Feeding Tube Complications

Feeding Tube Complications is a topic covered in the 5-Minute Emergency Consult.

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  • Extubation:
    • Accidental or intentional
    • More common with nasoenteric tubes compared with percutaneous endoscopic gastrostomy (PEG) tubes, gastrostomy tubes (G tubes), or jejunostomy tubes (J tubes)
  • Occlusion:
    • Small diameter:
      • Most common with nasoenteric tubes
    • Pill fragments
    • Inadequate flushing
    • Physical incompatibilities between formula and medications:
      • Adherence of formula residue to inner wall
    • Essential to rule out malposition, fracture, and dislodgment
  • Peristomal wound infections:
    • Risk factors:
      • Malnutrition
      • Stomal leak
      • Local irritation
      • Poor wound care
      • Immunosuppression
      • Diabetes mellitus
      • Poor wound healing
      • Obesity
    • Excessive traction on tube:
      • Leads to delayed maturation of gastrocutaneous tract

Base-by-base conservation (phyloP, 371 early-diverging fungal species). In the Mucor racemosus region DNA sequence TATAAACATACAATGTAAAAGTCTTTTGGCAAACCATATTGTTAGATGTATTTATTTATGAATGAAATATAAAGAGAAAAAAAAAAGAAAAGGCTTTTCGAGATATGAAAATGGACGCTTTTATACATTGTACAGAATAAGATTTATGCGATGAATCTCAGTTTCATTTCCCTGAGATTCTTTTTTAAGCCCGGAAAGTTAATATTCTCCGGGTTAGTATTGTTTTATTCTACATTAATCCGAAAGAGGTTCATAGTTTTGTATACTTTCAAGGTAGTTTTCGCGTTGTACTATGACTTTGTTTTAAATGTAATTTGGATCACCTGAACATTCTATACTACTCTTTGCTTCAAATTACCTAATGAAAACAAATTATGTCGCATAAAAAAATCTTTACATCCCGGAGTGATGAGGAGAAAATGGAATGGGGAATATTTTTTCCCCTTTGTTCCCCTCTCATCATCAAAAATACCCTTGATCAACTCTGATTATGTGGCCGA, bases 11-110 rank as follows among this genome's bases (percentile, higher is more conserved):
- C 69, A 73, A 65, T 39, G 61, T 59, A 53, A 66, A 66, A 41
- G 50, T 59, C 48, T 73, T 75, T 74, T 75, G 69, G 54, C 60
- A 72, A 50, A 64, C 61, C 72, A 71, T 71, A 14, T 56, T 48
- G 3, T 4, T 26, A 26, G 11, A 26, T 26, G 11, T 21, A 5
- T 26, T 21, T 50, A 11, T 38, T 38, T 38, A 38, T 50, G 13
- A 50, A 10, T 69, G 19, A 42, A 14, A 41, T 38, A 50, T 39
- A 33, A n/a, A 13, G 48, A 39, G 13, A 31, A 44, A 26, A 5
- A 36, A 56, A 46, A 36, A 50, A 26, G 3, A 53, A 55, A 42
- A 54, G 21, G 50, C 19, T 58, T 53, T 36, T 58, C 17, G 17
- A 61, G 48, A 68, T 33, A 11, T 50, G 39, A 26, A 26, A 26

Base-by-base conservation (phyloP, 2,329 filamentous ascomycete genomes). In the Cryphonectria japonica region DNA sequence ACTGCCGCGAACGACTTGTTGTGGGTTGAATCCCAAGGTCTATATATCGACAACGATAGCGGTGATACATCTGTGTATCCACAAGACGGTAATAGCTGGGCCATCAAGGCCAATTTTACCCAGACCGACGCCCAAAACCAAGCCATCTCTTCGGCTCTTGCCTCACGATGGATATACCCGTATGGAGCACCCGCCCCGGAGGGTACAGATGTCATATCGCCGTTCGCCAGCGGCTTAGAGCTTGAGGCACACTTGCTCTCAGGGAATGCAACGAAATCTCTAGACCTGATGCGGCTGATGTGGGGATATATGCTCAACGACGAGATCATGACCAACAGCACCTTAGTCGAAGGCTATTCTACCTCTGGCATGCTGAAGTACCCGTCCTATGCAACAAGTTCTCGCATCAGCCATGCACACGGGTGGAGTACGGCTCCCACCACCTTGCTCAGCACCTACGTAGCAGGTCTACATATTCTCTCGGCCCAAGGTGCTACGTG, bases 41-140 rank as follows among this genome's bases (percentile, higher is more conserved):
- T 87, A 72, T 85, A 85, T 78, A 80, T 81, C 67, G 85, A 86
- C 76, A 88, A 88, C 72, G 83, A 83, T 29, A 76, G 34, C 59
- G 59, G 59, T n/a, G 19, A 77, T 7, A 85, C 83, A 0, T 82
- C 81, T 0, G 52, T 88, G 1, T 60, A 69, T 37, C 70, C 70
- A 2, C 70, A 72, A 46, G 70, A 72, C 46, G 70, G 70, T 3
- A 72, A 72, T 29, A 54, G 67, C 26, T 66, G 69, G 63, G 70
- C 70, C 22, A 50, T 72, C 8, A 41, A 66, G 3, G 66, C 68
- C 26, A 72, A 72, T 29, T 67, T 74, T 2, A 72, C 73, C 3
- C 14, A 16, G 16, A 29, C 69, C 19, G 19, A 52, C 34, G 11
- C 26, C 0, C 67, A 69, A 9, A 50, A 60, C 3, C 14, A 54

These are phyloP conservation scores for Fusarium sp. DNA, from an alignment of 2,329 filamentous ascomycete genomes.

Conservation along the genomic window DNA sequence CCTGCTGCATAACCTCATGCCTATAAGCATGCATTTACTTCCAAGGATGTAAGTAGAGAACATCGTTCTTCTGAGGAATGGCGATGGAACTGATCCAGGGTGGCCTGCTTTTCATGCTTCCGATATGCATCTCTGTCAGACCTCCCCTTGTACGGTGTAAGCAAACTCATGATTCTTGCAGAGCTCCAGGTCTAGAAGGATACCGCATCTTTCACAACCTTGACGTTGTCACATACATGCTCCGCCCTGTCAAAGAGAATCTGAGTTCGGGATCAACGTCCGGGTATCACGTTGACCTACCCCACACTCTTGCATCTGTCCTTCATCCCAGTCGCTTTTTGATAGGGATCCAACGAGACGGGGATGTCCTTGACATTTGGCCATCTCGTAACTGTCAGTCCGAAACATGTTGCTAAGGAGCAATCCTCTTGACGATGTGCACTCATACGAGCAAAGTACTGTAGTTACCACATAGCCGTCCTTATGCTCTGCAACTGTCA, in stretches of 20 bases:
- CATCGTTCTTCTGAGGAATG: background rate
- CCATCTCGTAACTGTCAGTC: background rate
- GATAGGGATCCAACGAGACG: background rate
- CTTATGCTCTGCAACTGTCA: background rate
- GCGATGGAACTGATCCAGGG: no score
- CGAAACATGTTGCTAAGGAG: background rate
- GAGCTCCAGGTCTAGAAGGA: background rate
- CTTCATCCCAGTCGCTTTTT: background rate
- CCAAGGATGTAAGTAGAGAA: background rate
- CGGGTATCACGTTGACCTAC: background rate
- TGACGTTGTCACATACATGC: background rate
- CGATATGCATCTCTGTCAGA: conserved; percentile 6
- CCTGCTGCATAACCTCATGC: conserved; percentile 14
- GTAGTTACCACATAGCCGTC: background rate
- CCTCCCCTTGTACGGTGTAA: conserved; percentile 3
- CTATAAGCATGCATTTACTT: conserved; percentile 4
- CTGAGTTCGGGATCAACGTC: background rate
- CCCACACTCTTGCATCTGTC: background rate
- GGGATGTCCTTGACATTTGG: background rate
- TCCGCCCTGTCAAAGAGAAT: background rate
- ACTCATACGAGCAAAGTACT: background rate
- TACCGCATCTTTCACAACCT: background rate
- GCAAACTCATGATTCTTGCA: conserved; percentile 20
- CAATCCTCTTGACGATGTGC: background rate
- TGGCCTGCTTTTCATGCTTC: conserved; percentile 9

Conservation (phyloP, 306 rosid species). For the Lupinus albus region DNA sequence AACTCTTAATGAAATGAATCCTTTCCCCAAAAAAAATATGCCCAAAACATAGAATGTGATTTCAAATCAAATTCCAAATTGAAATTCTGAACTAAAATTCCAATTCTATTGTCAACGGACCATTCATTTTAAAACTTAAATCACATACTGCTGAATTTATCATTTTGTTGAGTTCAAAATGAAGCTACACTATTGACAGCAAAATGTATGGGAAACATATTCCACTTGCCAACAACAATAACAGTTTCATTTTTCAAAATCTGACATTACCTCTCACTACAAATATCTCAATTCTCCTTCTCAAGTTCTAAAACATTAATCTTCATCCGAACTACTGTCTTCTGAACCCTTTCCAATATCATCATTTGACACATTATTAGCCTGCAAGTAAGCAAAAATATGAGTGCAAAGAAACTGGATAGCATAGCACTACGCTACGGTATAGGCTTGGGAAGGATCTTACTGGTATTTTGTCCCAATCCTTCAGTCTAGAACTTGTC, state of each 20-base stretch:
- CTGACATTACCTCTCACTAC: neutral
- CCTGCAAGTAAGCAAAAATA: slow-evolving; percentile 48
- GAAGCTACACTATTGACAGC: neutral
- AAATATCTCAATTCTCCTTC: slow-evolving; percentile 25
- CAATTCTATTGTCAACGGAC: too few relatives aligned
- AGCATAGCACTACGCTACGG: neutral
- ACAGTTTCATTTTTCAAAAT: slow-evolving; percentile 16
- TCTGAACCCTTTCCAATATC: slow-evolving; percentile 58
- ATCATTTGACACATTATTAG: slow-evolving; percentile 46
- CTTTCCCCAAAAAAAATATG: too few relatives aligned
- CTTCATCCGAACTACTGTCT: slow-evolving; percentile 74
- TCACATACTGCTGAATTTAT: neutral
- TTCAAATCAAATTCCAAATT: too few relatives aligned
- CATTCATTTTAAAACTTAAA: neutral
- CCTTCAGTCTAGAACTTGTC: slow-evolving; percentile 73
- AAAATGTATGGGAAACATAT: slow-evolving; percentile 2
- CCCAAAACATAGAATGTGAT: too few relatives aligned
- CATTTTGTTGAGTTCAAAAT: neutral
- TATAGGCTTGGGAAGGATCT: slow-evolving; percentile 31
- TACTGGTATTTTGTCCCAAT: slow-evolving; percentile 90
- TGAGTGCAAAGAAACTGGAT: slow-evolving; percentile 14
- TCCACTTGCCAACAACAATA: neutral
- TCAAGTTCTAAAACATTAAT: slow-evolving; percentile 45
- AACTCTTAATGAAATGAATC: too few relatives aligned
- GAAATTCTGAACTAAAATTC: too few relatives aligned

• Increases stomal leakage
  • Stoma leak:
    • Problematic with distal obstruction (mechanical or dysmotility); more common with high gastric residual
    • Excessive tube motion
  • Aspiration pneumonia:
    • At risk:
      • Impaired cough/gag reflex
      • Delayed gastric emptying from ileus
      • Obstruction
      • Gastroparesis
      • Gastroesophageal reflux (frequent with large nasoenteric tube)
  • Diarrhea:
    • Medication induced:
      • Antibiotics
      • Promotility agents
    • Overgrowth of Clostridium difficile, other bacteria, or Candida
    • High osmolar formula
  • Feeding intolerance:
    • High residual suggests GI motility dysfunction
    • Delivery is too rapid
    • High osmolarity formula
    • Lactose or fat intolerance
    • Low serum albumin
  • Uncommon complications:
    • Abdominal wall hematoma
    • Fistulas:
      • Hepatogastric
      • Gastrocolic
      • Colocutaneous
    • Perforation (usually with placement)
    • Pressure sores/ulcerations
    • GI bleeding
      • Esophagitis, gastric pressure ulcers, concomitant PUD
    • Gastric outlet obstruction
      • Partial or complete obstruction at the pylorus or duodenum by part of tube or Foley catheter balloon used for temporary replacement
    • Buried bumper syndrome
      • Rare but potentially serious
      • Bumper becomes lodged between the gastric wall and skin due to gastric ulceration from excessive tension
    • Bowel volvulus around PEG tube

Pediatric Considerations
Increased risk of aspiration:
  • Delayed gastric emptying
  • Immaturity of lower esophageal sphincter

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